Running a bit further along the ideas in this posting about revealing a small programming language over your web site’s data.
Today I’m thinking that this is an interesting variation on the idea of a data exchange standard; something much richer.
Consider this URL that assembles a page from the union of URI tagged with a single token at both del.icio.us and at flickr.
http://oddiophile.com/taggregator/index.php?tag=market (try it)
Or the same idea as executed by Technorati.
http://www.technorati.com/tag/market (try it)
In both cases the ceiling on what’ possible isn’t very high because the query language available is limited to “What URI does site FOO have with tag BAR.” Clearly a richer query language is desirable. One that let you make queries like: “What URI does site S1 and S2 have with tags T1, T2, but not T3 that site S4 doesn’t tagged with T7 excluding any tags made by the group untrusted actors or commercial actors.” Rich queries demands more consensus about the data model and the operations upon it.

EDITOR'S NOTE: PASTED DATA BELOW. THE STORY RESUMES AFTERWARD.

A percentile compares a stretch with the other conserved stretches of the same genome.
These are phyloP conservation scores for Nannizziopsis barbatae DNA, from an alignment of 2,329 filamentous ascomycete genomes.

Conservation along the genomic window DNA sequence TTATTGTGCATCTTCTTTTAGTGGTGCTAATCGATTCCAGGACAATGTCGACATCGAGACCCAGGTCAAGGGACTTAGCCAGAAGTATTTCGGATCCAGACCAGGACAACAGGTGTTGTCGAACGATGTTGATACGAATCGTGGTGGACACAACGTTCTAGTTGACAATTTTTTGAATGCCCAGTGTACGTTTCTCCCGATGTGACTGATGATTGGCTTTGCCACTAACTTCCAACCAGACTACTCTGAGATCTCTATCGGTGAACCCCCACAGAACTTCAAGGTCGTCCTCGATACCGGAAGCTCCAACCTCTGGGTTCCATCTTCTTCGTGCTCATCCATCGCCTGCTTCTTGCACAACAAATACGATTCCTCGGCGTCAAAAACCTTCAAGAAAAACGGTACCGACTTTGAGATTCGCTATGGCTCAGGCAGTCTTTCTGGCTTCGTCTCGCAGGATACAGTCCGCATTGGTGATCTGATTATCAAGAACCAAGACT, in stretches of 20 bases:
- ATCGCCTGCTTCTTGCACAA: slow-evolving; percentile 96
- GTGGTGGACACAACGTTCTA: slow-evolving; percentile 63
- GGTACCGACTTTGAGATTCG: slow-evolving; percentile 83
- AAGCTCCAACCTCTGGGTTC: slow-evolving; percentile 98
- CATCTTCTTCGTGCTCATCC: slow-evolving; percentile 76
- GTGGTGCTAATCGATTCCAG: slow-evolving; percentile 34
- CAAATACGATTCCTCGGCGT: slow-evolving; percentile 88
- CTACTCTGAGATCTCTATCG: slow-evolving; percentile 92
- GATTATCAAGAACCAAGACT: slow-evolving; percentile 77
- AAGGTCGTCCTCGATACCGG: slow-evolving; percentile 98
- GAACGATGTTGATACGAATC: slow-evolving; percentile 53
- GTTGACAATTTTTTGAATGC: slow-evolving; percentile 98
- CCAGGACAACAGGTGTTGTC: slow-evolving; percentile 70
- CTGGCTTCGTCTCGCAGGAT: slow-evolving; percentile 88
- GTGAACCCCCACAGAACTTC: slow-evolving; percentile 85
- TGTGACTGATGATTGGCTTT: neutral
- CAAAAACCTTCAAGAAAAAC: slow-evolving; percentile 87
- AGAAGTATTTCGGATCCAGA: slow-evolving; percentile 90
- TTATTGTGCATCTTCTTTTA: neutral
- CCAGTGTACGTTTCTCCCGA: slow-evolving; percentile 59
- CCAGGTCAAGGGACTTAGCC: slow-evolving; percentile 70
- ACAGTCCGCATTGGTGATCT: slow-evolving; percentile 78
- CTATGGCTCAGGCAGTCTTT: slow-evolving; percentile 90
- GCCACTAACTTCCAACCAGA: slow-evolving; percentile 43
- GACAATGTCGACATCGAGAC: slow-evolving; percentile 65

The current bloom of fun illustrated by the two examples above stand on a a very small consensus, i.e. “Yeah let’s mark up URI with single token tags!” A slightly larger consensus would enable a larger bloom.
A small consensus, like the tags, is a lot easier to achieve. It is less likely to fall victim to the IP tar pit. It’s maximally likely to be easy for the N sites to adopt and rendezvous around. It allows one site to set an example (as I’d argue del.icio.us did with tagging) so that the other sites can mimic the behavior.
I wonder if the idea of a simple query language along the lines of the one my earlier posting could enable that. Interesting design problem.